Faced with a crowded market and rapidly expanding number of products, fragrance makers are trying to distinguish themselves by developing innovative marketing campaigns and services.
That means you may soon be seeing the name of your favorite fragrance house in some unexpected places.
"The word 'spa' has become the hot new buzz word in the beauty business," said John Ledes, publisher and editor of Cosmetic World, a New York-based trade publication. "Fragrance companies are looking for a competitive edge."
Estee Lauder has been one of the pioneers in bringing spa services--everything from make-overs to message therapy--to the retail-store scene. It has been opening spas in stores such as Bloomingdale's in New York and Marshall Field's in Skokie, Ill., since 1988.
The company last month opened its ninth spa--its first on the West Coast--at Neiman Marcus in Beverly Hills.
The spa offers facials, body massages, aromatic body wraps and cleansing treatments for the back and shoulders. But it's also pushing the envelope regarding the spa concept: The location also offers something called Aromaspa Lymphatic Leg Therapy.
In this novel 30-minute treatment, both legs are massaged simultaneously by a machine that sends electrical impulses to leggings fitted onto the customer. The massage session--a $35 service that includes an aromatic-oil treatment--is designed, its promoters say, to ease leg tension, improve circulation and smooth skin.
The spa gives Estee Lauder an opportunity to promote its cosmetics as well as fragrance lines such as Pleasures, said Robin Burns, president and chief executive of Estee Lauder USA, the largest U.S.-based division with the Estee Lauder Cos.
Estee Lauder executives say they are pleased with the spa's early success, noting that its appointment book is filled two weeks in advance.
"We're attracting a lot of baby boomers who are now more interested in age-resistant products," Burns said. "Today, the spa is not associated with pampering as much as it's associated with preserving looks and health."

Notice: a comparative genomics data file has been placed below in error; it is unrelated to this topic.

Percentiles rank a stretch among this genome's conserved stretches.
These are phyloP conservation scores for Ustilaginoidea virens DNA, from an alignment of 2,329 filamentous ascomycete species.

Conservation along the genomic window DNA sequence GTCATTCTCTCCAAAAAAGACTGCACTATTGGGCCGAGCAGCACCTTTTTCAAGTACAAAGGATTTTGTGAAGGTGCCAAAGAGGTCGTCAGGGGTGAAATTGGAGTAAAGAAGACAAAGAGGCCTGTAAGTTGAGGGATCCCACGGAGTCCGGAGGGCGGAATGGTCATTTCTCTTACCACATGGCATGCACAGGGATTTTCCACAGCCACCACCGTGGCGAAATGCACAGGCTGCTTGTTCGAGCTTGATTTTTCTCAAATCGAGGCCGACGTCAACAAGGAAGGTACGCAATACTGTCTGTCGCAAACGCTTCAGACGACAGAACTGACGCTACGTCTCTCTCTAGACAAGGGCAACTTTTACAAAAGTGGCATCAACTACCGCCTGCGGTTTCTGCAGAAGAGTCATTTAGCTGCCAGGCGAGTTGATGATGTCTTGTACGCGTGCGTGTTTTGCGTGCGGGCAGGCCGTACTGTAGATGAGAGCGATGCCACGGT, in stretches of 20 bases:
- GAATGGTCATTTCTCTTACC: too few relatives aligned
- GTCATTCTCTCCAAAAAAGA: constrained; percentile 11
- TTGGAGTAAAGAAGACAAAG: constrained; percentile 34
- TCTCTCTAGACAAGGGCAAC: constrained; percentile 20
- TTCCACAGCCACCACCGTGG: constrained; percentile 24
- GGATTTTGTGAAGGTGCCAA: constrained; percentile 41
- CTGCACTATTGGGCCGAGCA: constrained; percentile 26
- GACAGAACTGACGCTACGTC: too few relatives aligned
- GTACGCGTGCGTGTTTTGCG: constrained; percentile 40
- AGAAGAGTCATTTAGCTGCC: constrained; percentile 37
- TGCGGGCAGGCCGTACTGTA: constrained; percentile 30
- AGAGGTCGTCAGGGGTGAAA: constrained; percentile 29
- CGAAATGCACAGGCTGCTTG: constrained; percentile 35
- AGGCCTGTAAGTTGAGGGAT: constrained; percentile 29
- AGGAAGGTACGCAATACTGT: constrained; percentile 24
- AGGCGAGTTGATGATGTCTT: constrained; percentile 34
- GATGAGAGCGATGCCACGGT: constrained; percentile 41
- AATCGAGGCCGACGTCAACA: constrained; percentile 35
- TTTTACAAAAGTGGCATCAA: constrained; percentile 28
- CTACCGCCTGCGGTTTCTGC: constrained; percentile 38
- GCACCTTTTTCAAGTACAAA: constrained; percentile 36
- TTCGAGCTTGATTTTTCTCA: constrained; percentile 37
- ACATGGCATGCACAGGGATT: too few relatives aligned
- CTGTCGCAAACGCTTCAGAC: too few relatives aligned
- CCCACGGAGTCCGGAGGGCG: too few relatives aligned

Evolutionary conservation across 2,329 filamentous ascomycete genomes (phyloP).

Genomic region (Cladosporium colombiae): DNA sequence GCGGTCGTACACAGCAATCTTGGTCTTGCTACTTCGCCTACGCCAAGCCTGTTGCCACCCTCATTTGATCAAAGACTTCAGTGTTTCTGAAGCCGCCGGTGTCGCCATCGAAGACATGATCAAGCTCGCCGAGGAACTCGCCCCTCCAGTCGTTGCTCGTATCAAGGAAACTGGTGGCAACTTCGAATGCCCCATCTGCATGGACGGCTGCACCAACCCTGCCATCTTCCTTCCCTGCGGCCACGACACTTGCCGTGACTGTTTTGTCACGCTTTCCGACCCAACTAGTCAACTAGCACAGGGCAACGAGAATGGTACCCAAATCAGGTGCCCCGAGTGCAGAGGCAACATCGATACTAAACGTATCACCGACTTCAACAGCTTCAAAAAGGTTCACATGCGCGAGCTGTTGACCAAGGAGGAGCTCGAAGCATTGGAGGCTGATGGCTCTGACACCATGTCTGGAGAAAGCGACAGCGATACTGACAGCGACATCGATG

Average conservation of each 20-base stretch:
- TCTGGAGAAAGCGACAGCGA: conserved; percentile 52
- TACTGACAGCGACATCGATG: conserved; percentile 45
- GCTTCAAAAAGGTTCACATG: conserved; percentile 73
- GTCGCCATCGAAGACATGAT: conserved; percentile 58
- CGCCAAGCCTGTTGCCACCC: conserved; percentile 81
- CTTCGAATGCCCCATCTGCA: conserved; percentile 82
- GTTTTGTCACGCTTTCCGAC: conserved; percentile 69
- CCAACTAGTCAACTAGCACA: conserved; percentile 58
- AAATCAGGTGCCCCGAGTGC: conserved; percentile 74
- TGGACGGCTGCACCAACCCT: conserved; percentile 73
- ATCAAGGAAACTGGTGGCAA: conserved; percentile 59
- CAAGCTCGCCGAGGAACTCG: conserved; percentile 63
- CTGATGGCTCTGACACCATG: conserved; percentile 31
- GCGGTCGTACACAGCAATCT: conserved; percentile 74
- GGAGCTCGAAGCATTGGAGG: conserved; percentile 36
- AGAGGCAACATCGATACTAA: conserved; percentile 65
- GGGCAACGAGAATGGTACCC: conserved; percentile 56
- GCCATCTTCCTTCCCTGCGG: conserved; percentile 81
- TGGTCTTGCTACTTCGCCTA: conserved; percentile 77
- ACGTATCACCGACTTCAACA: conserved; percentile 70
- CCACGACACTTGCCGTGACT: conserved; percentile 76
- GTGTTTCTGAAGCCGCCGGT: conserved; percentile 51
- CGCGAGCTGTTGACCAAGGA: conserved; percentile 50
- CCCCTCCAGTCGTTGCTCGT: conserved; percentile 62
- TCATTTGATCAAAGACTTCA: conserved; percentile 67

While Estee Lauder tries to appeal to Southland boomers, Santa Monica-based Hugo Boss Fragrances is aiming its marketing campaigns at younger customers.
The fragrance developer, licensed by the New York-based Hugo Boss house of fashion, successfully launched Hugo by Hugo Boss in 1995 with a campaign of offbeat slogans.
"Life is a journey--travel light" promotes the fragrance's lighter scent. "The world is getting smaller--smell better" is another campaign "Hugo-ism."
The fragrance was marketed for men, but the company decided to launch a version for women when it discovered that the same scent appealed to females, a company spokeswoman said.
The company last month began to distribute Hugo Woman, a similar scent, after touting the new fragrance through a mural-painting promotion in 10 major cities. Women were encouraged to create images that describe or define life in their city at public forums.
In San Francisco, participants in the mural forum read poetry and dabbled in modern art by attaching embroidery and ballet slippers to the mural.
The Southland's mural forum was held in Santa Monica in late June. The diverse Los Angeles area's mural-makers included messages about the importance of harmony. Murals from the 10 cities were recently displayed at the Guggenheim Museum in New York.
The fragrance is now being promoted through a billboard campaign with the slogan: "Don't imitate--innovate."
The campaign appears to be working. Industry analysts said the fragrance was among the top sellers last month.
"The fragrance was designed for women who are 18 to 24 years old, but we think it's also attracting older people with young attitudes," said Linda LoRe, chief executive of Hugo Boss Fragrances, which is a unit of Procter & Gamble Corp.
The Hugo Boss products compete most directly against other light scents. These include fragrances such as Estee Lauder's "Tommy" and "Tommy Girl," some Calvin Klein fragrances lines and Red 2, a fragrance produced by Giorgio Beverly Hills.
Giorgio was created in 1982 by Fred Hayman, who named his fragrance enterprise after his Beverly Hills boutique.
Giorgio is now also owned by Procter & Gamble and, like Hugo Boss Fragrances, is under the management of LoRe as chief executive.
LoRe is overseeing the development of scents for both fragrance operations. The new products--along with new marketing campaigns--will be introduced early next year.
George White can be reached via e-mail at email@example.com